Teachers share advice for others interested in SMART Boards

This slide summarizes what I learned from this experience.  I admire these teachers for their dedication to learn.  Not all teachers in my experience like to invest the time to learn, rather there are those that are content with teaching the same lessons and content the same way year after year.  My observation is that the time and energy invested in learning and adapting was well worth it for these teachers!

I was told once by a person who works for SMART that 50% of IWB’s sold in the world are used as glorified white boards.  I would suggest that the reason is some schools install these tools and don’t invest in staff learning.  The stages of adoption for a SMART Board are (1) expensive display device, (2) an enhancement for the teacher / more engaging for students, and (3) a learning tool for students.  Teachers that involve students in using the IWB to participate in learning, share their learning, and perhaps help teach, will have reached the stage that a SMART Board should take them to.

What do you think?  Are these tools worth the expense?  Do they really improve student learning?  How so?  Are your schools implementing IWB’s?  Feel free to share your experiences and ideas here.


  1. I'm curious about alternatives to IWBs by SMART and Promethean, which seem to be the prominent players in North America. Will "any surface" IWB projectors from the likes of Epson (the units should be available any day now here in Canada) make a dent in the education market?

  2. Peter - we have some schools using the Mimio
    (http://www.mimio.com/). It "converts" a standard white board into an IWB. However, they lose the ability to use the amazing Notebook software from SMART. Notebook + IWB is a great combo.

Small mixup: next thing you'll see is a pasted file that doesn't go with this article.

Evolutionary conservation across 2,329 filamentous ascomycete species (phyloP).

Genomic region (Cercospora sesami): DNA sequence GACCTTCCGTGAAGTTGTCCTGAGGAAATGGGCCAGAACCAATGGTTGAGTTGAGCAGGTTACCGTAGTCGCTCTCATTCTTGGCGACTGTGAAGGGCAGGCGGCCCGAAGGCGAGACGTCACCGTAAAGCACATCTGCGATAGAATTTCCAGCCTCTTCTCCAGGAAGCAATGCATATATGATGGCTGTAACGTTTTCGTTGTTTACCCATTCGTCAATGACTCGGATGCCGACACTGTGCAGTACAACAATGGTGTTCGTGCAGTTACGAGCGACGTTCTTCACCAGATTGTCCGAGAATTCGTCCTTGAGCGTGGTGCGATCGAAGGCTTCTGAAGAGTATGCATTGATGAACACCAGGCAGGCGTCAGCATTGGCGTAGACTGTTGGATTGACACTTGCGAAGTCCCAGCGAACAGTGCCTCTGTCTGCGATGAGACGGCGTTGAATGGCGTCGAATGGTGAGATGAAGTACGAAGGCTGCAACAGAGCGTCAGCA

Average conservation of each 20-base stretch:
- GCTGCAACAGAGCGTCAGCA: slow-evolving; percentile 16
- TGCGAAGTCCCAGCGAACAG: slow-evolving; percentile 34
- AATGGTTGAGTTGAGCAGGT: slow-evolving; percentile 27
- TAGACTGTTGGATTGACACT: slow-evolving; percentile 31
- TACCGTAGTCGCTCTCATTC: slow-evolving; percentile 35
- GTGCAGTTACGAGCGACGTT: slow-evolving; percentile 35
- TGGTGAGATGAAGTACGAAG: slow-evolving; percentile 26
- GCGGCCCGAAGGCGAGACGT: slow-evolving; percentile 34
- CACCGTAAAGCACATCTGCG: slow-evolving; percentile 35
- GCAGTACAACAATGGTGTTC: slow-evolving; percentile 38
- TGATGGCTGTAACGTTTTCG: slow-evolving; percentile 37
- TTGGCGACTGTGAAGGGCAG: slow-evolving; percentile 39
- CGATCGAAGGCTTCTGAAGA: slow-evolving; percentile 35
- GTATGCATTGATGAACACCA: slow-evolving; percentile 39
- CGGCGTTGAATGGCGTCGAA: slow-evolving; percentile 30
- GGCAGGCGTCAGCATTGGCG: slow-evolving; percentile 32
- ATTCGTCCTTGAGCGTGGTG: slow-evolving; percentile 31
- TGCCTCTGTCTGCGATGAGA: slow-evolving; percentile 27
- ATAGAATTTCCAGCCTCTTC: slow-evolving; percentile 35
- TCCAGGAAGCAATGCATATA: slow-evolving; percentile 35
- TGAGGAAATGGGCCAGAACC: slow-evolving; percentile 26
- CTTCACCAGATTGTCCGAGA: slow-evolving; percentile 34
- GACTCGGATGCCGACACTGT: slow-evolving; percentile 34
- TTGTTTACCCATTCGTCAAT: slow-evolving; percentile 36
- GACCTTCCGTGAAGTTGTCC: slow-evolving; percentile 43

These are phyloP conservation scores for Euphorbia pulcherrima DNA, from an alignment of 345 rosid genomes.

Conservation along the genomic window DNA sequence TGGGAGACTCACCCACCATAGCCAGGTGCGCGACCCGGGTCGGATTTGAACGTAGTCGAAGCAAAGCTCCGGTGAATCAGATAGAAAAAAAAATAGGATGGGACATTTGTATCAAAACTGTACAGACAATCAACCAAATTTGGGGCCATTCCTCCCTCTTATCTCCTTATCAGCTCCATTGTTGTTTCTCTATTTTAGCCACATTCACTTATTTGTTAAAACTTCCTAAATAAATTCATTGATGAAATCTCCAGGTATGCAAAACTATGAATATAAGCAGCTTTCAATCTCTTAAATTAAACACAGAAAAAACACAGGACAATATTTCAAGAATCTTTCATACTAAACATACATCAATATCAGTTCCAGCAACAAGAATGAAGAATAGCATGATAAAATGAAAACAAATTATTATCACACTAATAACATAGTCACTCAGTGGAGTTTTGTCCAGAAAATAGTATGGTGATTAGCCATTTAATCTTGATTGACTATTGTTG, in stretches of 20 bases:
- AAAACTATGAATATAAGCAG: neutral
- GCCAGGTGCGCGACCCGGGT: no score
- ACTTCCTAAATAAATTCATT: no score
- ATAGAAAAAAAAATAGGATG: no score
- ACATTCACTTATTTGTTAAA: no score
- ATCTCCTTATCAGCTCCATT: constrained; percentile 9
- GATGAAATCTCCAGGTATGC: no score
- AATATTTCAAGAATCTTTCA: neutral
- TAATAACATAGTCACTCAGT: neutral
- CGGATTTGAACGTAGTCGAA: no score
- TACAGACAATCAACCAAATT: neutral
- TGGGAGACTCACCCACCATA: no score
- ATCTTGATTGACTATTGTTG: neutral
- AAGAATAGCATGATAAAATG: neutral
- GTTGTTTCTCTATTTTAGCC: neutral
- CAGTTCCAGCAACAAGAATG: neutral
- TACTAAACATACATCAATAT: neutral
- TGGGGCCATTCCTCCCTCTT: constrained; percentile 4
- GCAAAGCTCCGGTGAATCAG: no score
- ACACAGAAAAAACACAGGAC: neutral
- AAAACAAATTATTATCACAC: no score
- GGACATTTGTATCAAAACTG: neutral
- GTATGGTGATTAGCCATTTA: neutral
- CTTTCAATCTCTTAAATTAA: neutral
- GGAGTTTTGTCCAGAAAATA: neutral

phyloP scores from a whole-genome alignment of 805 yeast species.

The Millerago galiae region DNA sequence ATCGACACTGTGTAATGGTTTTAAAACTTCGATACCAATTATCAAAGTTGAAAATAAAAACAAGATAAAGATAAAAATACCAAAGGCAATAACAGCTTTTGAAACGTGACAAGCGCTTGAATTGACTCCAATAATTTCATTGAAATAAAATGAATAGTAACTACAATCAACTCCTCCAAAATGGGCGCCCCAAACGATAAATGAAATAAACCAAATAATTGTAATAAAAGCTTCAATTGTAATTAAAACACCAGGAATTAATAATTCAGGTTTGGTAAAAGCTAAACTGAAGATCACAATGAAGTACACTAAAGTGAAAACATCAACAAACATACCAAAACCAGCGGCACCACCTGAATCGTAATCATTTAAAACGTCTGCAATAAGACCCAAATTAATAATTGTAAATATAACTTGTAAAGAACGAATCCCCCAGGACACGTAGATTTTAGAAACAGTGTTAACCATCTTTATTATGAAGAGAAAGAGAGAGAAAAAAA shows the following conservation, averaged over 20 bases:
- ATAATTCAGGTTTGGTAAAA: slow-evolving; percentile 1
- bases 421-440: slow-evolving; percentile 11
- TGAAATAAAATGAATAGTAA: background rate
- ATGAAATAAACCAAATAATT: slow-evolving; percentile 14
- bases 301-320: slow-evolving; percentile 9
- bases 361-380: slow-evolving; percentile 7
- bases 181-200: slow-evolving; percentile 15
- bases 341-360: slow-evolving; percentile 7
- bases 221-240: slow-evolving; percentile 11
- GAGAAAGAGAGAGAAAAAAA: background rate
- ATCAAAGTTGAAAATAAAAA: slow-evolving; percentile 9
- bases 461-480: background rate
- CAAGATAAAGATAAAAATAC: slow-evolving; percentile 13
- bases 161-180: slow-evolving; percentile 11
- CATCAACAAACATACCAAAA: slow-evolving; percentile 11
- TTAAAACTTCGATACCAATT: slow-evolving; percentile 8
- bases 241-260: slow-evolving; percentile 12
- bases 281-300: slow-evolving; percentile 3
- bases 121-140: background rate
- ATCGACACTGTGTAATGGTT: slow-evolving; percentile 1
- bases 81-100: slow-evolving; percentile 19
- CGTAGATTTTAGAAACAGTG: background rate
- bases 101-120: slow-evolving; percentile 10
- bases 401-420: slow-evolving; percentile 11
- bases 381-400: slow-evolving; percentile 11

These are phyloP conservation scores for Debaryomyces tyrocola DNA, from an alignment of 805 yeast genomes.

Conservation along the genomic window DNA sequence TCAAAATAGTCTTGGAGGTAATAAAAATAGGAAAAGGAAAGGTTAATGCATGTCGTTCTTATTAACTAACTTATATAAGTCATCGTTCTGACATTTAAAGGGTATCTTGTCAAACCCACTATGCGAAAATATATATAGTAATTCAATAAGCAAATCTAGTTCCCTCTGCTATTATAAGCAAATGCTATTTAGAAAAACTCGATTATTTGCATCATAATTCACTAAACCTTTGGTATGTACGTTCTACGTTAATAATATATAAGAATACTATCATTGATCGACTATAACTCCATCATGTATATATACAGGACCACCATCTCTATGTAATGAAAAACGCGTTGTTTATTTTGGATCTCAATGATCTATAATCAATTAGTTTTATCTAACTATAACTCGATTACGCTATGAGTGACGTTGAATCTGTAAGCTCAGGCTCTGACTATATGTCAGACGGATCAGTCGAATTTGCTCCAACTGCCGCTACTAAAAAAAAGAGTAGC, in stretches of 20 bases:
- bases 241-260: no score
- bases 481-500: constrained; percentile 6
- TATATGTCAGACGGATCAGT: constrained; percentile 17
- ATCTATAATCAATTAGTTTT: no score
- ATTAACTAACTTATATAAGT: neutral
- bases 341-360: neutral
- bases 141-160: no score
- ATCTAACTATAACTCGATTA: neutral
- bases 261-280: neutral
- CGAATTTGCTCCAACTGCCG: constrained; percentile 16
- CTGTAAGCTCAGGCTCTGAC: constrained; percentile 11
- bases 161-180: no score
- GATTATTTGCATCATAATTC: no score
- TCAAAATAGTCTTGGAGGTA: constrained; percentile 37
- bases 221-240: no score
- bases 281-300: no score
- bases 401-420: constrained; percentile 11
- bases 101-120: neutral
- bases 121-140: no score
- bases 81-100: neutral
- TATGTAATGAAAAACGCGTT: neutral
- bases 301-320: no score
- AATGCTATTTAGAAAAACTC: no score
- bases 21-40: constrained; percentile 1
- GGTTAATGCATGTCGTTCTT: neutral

3. Hello!
    My school has SmartBoards in almost every classroom (how I'm not sure since my school is pretty poor!), and all of the students and teachers love them. Learning is so much more interactive and fun with them, I know I much prefer being taught with a SmartBoard than with a regular black board if I had the choice. There are so many different possibilities for lessons using a Smartboard...

  4. In response to Brian Kuhn's statement that Mimio users "lose the ability to use the amazing Notebook software from SMART. This statement is inaccurate. Mimio users certainly have the ability to use the Notebook program from SMART. In fact, it is not necessary to have a whiteboard at all. We create and test our Notebook created lessons on a PC. All that is essentially needed is a projector. The Mimio allows the children to interact with Notebook software from SMART in much the same way as they do with and IWB. The only difference is the fact that you must use a stylus to manipulate the board. I do prefer SMART Notebook over the MIMIO's software and our school did have to buy the license in order use it. The fact is the MIMIO's or even a WII remote can be used to effectively turn any whiteboard or other surface including a child's desk into an interactive computing suface. Moving IWBs is not so easy. Both have their advantages and disadvantages when used properly.

  5. Hi anonymous... you forgot to leave your name. Anyway, what I meant was that SMART's license does not allow using their Notebook software on a competitors IWB. It is actually illegal... so technically possible but legally not allowed... same would be for a hand-made Wii option. In my opinion, it's the software that really makes the IWB powerful for learning and teaching, not the tool itself.


Post a Comment

Popular posts from this blog

Bogglers Block

Joel's New Textbook